On Reviewing the Social Media Guidance Kit
Note: infotex plans to release a response kit for the 12/11/2013 FFIEC Guidance entitled “Social Media: Consumer Compliance Risk Management Guidance.”
. . . . . a Dan’s New Leaf post . . . . .
As I continue to swim neck-deep in the language and meanings and implications of the FFIEC Social Media Guidance, one thing seems to be clear: We need NOT drop what we’re doing. We will be able to ease into this one. Why?
We’re already in compliance with the guidance, simply because WE ARE NOT DOING ANYTHING!
Do you remember when most of us totally missed the point about social media? Back in 2006, when confronted with the Facebook concept (and the notion we’d need to develop an entire new policy angle based on an entirely new asset type), we said: Just don’t use it. It’s a passing fad. We looked at the decline of myspace and . . . . perhaps it was wishful thinking . . . returned to our risk assessments and the debates we were having with our on-line banking providers over the meaning of the term: two-factor.
We solved the social media problem by banning the use of social media from within our networks and by our organizations until about 2009, when it occurred to us that banning its use on bank assets did nothing to mitigate the risk from employee-owned and other third party social media sites. That was when we realized that we needed a new framework.
And we built that framework. For most, it was a training centered around a social media policy that many just inserted directly into their Acceptable Use Policy.
Meanwhile, enter the notion of malware and fraudulent applications and other attack vectors. And the fact that crime organizations see social media as an effective vehicle to the target was solved by adding warnings into the training framework. And now that we’ve convinced the collective that connecting to the internet opens a door to the entire world, we simply needed to help them understand that setting up a social media account was like opening a giant garage door!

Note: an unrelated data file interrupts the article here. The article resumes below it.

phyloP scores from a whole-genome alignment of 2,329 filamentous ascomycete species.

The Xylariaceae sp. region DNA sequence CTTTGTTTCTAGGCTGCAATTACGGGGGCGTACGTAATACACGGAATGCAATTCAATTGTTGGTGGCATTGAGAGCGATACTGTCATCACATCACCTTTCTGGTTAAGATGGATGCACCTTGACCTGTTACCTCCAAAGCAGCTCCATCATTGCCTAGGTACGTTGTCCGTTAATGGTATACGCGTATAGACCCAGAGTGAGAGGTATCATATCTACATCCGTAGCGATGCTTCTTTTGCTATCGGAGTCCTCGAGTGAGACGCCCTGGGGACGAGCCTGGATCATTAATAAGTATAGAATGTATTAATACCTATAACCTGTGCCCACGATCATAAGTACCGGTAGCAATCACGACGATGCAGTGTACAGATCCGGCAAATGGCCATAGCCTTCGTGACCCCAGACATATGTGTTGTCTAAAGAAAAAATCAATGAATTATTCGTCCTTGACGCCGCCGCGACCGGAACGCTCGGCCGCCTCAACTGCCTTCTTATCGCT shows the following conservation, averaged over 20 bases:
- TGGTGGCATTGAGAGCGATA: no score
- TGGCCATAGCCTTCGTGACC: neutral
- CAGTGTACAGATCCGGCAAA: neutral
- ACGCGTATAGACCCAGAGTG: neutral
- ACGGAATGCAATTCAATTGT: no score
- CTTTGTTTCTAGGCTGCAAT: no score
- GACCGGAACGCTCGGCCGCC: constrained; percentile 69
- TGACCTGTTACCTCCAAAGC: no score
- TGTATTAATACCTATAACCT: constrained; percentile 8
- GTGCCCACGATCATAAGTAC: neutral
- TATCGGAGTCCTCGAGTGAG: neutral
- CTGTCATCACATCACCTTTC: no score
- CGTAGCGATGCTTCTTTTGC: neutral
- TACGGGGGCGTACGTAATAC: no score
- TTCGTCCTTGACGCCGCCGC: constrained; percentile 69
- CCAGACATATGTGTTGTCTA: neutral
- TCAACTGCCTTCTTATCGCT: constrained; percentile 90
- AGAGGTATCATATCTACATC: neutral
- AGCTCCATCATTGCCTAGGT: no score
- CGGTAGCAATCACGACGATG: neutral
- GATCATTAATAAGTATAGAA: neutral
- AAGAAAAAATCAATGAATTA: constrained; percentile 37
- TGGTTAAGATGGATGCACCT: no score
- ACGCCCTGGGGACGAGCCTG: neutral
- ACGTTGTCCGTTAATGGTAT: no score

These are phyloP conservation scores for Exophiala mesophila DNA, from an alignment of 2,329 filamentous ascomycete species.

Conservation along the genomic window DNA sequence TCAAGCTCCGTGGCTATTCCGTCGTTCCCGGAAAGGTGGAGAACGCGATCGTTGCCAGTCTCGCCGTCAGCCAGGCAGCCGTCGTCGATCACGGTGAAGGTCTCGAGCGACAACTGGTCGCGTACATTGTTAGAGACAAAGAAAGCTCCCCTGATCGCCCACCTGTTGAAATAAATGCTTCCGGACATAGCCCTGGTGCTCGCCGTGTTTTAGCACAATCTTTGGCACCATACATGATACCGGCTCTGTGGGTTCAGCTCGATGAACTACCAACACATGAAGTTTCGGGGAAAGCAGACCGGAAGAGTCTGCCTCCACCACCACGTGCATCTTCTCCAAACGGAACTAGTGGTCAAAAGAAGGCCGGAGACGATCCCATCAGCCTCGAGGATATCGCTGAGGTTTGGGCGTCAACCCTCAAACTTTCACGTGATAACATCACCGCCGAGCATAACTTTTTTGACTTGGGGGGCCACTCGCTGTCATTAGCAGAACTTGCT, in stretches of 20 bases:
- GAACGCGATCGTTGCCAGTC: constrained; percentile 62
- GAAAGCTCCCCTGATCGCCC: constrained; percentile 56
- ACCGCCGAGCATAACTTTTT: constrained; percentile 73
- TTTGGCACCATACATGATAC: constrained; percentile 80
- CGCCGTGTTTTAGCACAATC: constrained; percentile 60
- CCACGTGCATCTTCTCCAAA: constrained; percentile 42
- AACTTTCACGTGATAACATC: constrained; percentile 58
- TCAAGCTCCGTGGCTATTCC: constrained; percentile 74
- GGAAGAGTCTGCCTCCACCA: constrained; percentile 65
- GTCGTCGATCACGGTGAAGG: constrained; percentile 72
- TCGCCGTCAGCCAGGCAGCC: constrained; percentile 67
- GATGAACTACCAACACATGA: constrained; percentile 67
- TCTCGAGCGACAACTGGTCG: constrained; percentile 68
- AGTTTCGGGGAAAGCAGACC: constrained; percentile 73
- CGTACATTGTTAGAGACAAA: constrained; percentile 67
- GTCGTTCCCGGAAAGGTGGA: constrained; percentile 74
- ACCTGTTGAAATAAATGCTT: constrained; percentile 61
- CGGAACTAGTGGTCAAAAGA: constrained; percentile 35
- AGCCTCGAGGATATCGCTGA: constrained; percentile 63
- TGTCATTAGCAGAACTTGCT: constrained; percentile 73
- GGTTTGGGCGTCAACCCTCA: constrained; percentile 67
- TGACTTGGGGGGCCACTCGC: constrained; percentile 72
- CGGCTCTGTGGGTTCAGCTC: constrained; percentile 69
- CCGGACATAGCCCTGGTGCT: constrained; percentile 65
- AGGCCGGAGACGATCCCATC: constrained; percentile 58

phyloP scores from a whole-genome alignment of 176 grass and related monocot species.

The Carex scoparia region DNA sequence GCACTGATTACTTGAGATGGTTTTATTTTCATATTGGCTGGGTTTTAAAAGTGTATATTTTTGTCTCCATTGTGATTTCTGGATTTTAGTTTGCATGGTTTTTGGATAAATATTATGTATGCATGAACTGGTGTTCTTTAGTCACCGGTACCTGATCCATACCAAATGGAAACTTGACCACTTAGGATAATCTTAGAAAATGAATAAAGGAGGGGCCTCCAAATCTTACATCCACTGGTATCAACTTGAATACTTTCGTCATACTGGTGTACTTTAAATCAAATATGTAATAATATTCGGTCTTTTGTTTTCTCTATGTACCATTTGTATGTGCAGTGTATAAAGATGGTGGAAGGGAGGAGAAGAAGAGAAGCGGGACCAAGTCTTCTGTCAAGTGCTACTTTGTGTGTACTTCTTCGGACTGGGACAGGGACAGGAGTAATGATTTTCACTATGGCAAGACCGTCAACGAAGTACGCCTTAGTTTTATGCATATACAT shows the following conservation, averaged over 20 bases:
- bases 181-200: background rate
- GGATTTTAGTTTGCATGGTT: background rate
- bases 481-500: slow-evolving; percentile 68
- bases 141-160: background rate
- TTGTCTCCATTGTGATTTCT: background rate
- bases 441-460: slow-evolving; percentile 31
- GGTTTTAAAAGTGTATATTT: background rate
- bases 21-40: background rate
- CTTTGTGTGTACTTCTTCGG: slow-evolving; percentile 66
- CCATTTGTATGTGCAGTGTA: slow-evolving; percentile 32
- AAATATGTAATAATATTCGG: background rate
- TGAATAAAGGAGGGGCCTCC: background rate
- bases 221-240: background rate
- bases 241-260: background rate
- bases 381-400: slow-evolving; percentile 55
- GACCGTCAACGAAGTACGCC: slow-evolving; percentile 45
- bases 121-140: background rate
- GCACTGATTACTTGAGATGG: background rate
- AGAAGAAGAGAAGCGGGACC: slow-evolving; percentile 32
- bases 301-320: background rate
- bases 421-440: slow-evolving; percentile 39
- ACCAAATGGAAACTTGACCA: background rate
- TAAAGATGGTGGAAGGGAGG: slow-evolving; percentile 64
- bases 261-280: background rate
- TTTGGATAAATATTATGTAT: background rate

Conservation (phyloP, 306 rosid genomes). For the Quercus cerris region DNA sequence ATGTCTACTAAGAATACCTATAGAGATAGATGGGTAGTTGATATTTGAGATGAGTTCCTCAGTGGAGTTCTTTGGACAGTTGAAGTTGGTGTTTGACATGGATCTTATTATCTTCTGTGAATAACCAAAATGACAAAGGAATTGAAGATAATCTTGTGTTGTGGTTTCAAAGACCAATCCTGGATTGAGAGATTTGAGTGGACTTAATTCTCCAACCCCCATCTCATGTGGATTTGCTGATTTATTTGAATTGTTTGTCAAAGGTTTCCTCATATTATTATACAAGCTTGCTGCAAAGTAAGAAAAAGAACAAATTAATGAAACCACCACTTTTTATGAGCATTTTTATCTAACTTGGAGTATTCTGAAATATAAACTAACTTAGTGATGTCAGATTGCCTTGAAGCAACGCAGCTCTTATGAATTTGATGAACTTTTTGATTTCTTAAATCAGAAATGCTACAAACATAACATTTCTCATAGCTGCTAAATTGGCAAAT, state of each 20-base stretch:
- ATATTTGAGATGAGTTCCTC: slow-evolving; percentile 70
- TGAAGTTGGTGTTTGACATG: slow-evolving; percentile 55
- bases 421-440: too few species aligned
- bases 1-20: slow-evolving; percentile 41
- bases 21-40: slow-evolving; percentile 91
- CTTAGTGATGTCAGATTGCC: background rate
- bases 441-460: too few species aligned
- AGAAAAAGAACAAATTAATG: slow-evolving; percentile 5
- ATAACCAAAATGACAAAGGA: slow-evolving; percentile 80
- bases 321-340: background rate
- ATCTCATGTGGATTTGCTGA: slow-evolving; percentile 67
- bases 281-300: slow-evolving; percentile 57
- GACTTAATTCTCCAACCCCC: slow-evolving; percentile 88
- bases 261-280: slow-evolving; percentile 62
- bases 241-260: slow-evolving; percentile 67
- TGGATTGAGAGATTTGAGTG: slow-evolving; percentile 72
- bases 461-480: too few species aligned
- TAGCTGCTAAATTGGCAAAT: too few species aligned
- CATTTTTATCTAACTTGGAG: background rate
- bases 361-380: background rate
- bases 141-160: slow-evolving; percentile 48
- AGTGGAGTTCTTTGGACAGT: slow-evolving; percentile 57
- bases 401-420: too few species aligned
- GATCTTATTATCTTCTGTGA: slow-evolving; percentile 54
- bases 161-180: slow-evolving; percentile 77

But back to the kit . . . eventually market forces will force us to abandon our position that the best way to protect ourselves against COMPLIANCE RISK is to simply do nothing. The training framework has successfully forbid loan applications or advertising new products and services . . . . partially out of fear that we would fail to provide a disclosure or disclaimer; and in deference to the notion that we could be turning millennials off.
PROS/CONS OF SOCIAL MEDIA GUIDANCE
While I’m not sure if it is good or bad news, the guidance serves as a map to help us exploit new opportunities as they arise . . . in the areas of lending, advertising, and/or payment systems.
But let us laggards remember that the rest of the world . . . .the non-regulated world . . . is learning how to put a great big e in front of social media. And let’s remember that the guidance acts as if payment systems WILL be the future of social media, whether we think it’s safe or not.
Yes, we do not need to jump head-first into compliance with this guidance, like we had to with the June 2011 Supplement to the Authentication Guidance. And why?
Think about it. Think about the notion that auditors/examiners find the problems, but never offer solutions. Remember? Think about how bankers usually have to blaze the trail in fixing security issues; in almost like a trial/error fashion, until our examiners say “yes, that is what I was looking for.”
The biggest complaint I always hear about the supervisory process is that examiners usually know the problem exists, but rarely know how to fix it until we get to the late majority phase of adopting the appropriate solution. This is not the case with social media.
In the case of legal/compliance risk on social media, this guidance turns that notion upside down. The FFIEC is blazing the trail, seemingly daring us to take more risk on social media assets.
It’s like the FFIEC realized that we weren’t going to lead on this one.
Original article by Dan Hadaway CRISC CISA CISM.
(Alias: the one who thought Facebook was a passing fad!)
Founder and Managing Partner, infotex
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